This desire for control and iron discipline also led to the decimations of units that refused to advance, and the threatening to shoot officers who retreated without orders.

  23. Well, “What ought Cadorna have done?” indeed.

    He seems to have a pretty good grasp of how peace deals work in the EUIV ruleset, and he certainly wasn’t treating the war as anything other than a game.
    Now, the Italian-Austrian-Ottoman front is one of the most solved questions in EUIV. For the Italian player, it’s simple; group your full army together to discourage interception, then move your forces past the border provinces all the way down into Istria. The AI will see a clear path to the fort in Treviso* and siege it, at which point you should detach a unit or two to finish occupying Istria and bring the rest of your army west immediately, catching the besieging forces. With the enemy recieving -3 on all rolls, you should be all right, and meanwhile your detached troops can take the provinces you skipped like Trieste and Görz. Depending on the scope of the war, you may be able to chase the shattered enemy, but probably you’ll just want to leave your occupations as a distraction while your regrouped army sieges down Kärnten or that fort in Dalmatia; if the enemy ever puts together a threatening force just go back to Istria and repeat.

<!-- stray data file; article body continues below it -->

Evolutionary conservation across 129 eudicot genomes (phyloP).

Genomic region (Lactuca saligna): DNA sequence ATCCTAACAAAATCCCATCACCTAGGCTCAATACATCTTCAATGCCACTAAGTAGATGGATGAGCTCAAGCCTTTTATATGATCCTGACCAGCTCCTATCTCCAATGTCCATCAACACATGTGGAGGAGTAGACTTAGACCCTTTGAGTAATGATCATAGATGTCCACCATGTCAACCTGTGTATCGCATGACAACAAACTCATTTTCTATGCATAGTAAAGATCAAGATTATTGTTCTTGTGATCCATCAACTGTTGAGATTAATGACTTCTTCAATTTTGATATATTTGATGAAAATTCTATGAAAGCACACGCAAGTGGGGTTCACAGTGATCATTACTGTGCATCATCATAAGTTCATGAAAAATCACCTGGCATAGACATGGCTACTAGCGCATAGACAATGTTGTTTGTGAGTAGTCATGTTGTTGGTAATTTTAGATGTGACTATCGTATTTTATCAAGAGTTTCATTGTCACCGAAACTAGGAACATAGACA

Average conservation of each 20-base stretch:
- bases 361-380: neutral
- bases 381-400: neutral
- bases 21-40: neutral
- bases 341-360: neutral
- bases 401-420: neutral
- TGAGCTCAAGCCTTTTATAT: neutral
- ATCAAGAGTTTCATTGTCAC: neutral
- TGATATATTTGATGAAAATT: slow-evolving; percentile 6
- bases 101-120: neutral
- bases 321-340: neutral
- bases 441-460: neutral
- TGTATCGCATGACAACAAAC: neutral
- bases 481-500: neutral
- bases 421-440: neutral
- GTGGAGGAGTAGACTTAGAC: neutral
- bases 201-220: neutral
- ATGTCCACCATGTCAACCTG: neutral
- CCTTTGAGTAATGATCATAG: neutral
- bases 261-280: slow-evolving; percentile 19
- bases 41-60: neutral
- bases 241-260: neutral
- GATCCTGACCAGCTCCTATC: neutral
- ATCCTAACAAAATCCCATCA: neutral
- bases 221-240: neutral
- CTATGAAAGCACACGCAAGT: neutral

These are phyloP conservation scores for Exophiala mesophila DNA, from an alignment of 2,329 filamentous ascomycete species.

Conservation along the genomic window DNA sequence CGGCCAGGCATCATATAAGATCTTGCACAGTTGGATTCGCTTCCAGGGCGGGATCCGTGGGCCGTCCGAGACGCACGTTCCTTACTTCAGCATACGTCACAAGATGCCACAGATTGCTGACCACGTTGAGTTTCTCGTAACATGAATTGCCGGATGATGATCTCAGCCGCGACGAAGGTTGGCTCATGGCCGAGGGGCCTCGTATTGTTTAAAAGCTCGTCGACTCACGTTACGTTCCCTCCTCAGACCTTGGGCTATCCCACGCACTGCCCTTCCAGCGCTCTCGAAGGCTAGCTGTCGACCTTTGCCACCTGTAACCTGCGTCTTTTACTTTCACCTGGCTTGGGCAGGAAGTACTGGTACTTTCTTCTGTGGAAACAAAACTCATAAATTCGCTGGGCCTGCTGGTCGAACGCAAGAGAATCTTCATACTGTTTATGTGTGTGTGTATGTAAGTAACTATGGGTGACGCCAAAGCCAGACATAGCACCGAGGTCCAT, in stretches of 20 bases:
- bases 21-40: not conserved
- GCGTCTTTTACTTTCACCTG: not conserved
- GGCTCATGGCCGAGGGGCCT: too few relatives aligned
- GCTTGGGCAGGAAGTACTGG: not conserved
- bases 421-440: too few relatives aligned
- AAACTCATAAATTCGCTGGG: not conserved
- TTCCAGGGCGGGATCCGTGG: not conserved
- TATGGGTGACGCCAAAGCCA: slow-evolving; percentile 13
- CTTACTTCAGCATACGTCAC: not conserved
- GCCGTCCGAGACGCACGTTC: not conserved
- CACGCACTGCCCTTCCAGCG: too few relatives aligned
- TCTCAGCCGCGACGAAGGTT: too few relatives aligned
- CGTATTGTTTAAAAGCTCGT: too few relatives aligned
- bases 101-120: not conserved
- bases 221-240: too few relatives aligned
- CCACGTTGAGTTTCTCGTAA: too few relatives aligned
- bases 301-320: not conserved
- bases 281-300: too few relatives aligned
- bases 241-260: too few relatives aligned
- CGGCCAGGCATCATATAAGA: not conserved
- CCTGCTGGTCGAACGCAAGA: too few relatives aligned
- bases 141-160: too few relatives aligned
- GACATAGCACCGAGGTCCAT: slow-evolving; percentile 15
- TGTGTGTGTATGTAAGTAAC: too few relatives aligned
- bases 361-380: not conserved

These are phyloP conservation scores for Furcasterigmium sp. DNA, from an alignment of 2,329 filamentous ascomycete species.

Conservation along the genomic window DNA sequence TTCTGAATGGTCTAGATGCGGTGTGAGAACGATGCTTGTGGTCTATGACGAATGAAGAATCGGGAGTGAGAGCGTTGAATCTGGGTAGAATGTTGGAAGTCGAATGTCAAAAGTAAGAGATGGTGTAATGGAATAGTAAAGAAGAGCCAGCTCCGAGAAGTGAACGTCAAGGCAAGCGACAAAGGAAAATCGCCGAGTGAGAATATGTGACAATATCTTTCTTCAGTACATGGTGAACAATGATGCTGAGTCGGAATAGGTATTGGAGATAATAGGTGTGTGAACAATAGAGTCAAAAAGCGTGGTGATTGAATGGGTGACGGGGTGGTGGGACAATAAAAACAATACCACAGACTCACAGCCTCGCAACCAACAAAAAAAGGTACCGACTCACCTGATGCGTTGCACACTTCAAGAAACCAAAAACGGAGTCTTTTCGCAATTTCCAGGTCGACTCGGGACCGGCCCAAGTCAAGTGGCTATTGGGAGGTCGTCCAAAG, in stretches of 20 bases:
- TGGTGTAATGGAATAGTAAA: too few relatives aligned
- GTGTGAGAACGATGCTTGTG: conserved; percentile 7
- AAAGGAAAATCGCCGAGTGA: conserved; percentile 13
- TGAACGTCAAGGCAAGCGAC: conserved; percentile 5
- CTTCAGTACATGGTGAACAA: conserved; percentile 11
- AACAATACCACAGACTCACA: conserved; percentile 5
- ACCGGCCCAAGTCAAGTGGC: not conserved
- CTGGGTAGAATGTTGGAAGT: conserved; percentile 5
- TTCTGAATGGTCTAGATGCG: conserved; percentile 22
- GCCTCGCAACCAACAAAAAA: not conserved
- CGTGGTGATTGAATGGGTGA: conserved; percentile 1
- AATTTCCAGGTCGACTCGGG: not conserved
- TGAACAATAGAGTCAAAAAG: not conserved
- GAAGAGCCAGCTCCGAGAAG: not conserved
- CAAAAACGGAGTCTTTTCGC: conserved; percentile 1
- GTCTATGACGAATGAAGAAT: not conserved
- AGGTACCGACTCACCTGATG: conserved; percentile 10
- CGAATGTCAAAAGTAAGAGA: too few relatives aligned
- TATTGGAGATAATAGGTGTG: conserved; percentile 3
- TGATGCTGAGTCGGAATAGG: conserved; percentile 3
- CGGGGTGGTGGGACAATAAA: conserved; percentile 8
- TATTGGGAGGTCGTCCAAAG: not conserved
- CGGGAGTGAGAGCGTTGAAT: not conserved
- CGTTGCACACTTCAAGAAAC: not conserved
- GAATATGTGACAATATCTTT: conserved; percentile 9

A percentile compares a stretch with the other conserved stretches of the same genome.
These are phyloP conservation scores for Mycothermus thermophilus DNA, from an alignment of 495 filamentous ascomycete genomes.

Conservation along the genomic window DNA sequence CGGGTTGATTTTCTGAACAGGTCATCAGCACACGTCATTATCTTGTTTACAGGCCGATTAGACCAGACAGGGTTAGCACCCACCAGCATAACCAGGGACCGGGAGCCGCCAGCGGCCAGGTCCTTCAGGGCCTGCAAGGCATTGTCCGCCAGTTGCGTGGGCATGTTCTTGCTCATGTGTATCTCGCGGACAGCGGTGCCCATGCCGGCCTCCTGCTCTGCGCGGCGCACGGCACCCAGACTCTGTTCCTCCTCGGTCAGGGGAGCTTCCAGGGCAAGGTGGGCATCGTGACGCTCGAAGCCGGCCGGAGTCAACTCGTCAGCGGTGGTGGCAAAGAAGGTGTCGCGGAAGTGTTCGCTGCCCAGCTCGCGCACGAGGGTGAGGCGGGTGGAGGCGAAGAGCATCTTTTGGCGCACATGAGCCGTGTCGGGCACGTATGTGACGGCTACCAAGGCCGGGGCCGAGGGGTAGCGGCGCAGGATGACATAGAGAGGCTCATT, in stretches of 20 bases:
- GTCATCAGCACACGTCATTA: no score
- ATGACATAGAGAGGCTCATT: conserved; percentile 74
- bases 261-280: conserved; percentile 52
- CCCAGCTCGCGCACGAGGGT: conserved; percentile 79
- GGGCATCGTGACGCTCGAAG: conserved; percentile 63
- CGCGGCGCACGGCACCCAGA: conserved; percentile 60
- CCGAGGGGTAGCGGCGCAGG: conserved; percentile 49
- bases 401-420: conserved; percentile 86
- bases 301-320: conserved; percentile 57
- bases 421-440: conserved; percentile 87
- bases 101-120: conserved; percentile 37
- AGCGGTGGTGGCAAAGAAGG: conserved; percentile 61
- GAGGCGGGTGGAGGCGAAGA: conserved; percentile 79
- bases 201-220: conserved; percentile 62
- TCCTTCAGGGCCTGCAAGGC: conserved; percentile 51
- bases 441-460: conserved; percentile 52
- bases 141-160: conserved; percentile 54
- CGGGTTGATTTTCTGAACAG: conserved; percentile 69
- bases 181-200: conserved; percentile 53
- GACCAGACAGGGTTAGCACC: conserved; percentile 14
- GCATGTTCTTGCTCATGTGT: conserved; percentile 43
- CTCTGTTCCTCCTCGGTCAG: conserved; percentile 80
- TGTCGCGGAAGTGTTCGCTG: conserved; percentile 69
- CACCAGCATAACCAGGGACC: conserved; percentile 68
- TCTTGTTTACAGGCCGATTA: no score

If an ally does manage to occupy one of the provinces you need, you can usually just Release Aquileia and Cilli and even sometimes Croatia and Dalmatia in the peace deal and diplomatically vassalize them (people vastly overestimate the pain of returning the Friuli Core to Aquileia in exchange for subjugating them, it’s fine).

    *if for any reason you have removed the fort from Treviso, restart at 1444.

    1. I was just thinking that seizing Trieste quickly in order to gain it in the peace deal sounds exactly like what I’d do in EU IV as a smaller participant in a large coalition war, hoping to make relatively easy territorial gains without losing too much in the way of manpower. Unfortunately Cadorno failed to realize that EU IV had ended almost a hundred year before and he was now in Vicky II…

    2. The problem here is that the forst and alpine provinces are going to be held by Austria, and not your italian state, so you have to first take those nasty mountain-forts yourself and deal with the -3 rolls.